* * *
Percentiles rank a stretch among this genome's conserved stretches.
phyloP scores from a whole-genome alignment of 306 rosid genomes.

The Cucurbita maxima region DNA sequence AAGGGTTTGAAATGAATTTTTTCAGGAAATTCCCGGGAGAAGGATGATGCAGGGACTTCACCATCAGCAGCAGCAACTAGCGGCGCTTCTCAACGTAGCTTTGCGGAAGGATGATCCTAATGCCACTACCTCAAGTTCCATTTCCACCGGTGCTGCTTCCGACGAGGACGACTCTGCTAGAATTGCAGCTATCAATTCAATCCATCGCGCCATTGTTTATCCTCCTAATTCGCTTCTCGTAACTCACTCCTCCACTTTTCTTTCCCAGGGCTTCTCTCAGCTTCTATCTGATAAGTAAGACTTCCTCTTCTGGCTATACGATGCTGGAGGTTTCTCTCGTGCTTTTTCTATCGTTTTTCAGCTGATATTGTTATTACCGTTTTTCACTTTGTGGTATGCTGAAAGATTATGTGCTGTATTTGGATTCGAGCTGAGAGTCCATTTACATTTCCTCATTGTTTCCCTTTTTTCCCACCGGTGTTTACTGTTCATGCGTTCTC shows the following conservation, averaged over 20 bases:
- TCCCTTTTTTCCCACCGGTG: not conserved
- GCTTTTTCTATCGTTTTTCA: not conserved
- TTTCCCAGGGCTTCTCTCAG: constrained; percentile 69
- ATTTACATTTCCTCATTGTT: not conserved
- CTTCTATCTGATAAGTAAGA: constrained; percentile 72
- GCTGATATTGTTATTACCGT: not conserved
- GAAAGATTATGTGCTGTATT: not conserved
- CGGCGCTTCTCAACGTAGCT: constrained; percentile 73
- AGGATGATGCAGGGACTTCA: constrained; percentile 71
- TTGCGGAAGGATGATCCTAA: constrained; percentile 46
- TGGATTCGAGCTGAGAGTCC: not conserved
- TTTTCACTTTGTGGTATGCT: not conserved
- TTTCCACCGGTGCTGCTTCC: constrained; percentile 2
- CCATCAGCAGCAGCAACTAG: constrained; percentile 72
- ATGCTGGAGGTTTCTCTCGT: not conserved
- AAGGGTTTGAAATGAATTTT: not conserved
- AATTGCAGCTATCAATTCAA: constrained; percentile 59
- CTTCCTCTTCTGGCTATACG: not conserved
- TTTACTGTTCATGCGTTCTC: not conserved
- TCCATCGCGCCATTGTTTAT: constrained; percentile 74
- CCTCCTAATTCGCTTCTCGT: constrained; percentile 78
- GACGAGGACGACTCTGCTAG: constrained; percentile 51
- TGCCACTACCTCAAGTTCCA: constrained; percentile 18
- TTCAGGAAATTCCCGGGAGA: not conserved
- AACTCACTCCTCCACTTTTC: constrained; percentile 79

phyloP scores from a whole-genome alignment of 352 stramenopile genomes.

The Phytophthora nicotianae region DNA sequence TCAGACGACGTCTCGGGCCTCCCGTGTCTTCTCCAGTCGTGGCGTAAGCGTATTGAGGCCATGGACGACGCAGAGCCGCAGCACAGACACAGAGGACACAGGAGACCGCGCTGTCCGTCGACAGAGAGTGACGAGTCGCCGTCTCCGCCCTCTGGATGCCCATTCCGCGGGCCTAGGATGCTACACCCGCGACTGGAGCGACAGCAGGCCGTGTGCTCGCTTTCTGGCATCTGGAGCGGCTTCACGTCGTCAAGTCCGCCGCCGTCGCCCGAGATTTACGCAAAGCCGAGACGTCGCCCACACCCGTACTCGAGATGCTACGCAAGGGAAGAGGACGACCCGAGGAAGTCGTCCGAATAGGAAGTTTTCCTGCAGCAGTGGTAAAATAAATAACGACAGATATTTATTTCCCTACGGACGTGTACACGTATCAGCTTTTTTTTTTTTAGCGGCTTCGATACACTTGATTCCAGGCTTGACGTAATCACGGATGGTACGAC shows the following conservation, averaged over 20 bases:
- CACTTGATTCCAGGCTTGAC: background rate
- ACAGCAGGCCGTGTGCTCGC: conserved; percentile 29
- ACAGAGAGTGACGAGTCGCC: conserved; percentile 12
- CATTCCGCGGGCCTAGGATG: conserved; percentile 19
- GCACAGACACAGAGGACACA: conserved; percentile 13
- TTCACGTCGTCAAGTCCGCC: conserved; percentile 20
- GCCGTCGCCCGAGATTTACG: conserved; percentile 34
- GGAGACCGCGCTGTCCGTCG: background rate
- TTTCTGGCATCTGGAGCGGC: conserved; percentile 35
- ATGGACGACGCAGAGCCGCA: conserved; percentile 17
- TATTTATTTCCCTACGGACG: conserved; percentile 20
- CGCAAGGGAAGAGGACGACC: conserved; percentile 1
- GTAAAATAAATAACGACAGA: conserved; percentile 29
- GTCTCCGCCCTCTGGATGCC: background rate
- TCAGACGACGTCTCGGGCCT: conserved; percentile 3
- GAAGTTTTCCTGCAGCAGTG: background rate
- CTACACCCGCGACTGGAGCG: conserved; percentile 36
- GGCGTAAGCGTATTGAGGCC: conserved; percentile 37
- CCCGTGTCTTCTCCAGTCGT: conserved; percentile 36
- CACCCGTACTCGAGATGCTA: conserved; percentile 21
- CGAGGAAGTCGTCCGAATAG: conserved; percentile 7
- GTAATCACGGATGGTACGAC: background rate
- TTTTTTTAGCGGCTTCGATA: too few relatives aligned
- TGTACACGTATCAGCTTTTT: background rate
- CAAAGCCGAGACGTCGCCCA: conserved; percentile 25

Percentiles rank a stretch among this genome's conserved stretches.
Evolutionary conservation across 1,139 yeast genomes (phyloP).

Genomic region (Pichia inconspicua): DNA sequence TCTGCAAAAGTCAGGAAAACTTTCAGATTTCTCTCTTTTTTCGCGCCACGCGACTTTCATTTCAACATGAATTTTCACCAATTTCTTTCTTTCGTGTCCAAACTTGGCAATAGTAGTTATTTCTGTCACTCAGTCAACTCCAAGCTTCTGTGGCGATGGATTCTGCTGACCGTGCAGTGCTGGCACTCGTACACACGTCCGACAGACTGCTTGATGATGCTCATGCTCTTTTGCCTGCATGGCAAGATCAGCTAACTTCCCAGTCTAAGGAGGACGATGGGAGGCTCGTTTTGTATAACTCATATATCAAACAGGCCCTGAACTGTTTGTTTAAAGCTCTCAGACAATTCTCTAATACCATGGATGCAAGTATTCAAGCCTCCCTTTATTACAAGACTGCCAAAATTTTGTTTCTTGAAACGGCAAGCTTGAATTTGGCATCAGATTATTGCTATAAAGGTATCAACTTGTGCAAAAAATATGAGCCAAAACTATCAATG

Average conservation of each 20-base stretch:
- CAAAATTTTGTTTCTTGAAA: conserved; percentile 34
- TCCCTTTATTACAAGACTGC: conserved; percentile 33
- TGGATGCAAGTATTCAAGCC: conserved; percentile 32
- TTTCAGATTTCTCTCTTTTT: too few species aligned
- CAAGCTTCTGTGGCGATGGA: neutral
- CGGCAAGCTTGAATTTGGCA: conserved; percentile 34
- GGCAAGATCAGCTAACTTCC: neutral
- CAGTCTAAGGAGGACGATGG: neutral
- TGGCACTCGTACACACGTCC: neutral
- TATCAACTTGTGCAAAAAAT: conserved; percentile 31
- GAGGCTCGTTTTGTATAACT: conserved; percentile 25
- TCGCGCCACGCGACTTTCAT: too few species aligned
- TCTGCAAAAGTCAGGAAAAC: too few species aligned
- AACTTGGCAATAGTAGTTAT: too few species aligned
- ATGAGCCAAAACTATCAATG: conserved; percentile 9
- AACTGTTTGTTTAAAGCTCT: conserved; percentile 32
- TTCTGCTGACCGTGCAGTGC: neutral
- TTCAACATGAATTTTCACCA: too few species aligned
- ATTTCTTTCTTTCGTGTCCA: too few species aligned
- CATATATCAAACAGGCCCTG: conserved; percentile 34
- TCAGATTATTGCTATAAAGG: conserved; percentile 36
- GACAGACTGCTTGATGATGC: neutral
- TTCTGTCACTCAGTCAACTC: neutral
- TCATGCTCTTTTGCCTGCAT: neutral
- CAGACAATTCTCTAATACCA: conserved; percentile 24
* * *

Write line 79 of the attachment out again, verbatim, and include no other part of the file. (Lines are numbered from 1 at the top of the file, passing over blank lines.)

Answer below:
- CATATATCAAACAGGCCCTG: conserved; percentile 34